This is admittedly a cop out, but what else should Notre Dame fans be aware of this weekend? Who or what am I missing?

The Eagles are very deep at receiver/tight end for the first time in the Addazio era. Kobay White, Michael Walker, Jeff Smith, Tommy Sweeney and Charlie Callinan, just to name a few, are among the many weapons offensive coordinator Scot Loeffler can put out there for Brown to attack. They’re still working through some of the drop troubles they had last year, but they’ve done an excellent job, better than I’ve seen at Boston College, at getting open and giving Brown opportunities. For the first time in a long time, BC also appears to have foud some stability at kicker with Lichtenberg, who is 4-for-4 this year.

While we are asking the obvious questions, how do you expect this weekend to play out? The Irish are favored by 13.5. Can Boston College keep it closer than that?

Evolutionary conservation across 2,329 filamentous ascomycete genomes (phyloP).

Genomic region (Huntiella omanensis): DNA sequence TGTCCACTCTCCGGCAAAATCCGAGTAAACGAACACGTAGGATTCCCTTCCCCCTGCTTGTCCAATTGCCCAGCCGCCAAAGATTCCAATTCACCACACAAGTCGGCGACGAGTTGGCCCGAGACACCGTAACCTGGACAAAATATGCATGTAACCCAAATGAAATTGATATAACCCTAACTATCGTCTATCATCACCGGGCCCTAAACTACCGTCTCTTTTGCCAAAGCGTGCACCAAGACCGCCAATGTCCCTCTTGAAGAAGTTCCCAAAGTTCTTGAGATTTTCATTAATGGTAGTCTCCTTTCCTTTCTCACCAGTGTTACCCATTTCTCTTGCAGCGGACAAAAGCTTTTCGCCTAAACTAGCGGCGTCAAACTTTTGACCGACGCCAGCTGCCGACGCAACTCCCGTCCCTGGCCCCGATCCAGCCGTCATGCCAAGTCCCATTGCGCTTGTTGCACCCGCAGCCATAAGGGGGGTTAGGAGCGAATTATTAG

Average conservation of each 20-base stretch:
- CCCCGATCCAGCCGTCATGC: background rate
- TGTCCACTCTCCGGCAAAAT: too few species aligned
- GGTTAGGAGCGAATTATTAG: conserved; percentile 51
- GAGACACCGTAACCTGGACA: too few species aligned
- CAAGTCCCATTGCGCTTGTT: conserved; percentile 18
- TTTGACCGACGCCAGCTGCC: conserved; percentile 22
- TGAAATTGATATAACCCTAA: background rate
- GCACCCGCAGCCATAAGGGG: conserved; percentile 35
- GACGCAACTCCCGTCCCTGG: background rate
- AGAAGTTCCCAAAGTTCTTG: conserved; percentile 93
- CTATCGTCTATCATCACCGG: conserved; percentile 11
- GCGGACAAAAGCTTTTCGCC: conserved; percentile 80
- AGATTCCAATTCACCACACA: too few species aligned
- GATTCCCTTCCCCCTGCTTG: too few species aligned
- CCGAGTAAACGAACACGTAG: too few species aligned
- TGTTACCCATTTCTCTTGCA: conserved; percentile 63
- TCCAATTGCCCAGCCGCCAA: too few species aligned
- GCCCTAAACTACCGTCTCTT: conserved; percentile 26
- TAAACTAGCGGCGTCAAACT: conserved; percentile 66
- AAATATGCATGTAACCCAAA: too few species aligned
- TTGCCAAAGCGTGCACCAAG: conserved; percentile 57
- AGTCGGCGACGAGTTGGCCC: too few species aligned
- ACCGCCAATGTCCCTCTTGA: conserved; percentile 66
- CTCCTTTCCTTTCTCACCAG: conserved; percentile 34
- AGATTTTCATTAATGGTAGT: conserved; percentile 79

That’s a good line if you ask me. When it comes down to it, it’ll be a matter of how well the defense can contain Brandon Wimbush. The Eagles haven’t had much success against two running quarterbacks in NIU’s Ryan Graham and Wake’s John Wolford, who each ran for more than 90 yards. Wimbush is by far the best runner of that group, and if BC can’t contain him and lock down time of possession, it’ll be a long afternoon. I do, however, think the offense will rebound to the levels it showed against Northern Illinois, and the passing defense will force Notre Dame to be somewhat one-dimensional. I can’t necessarily say I see an Eagles win, but I can definitely see Boston College keeping it to around 7-10 points. I’d go with a cover.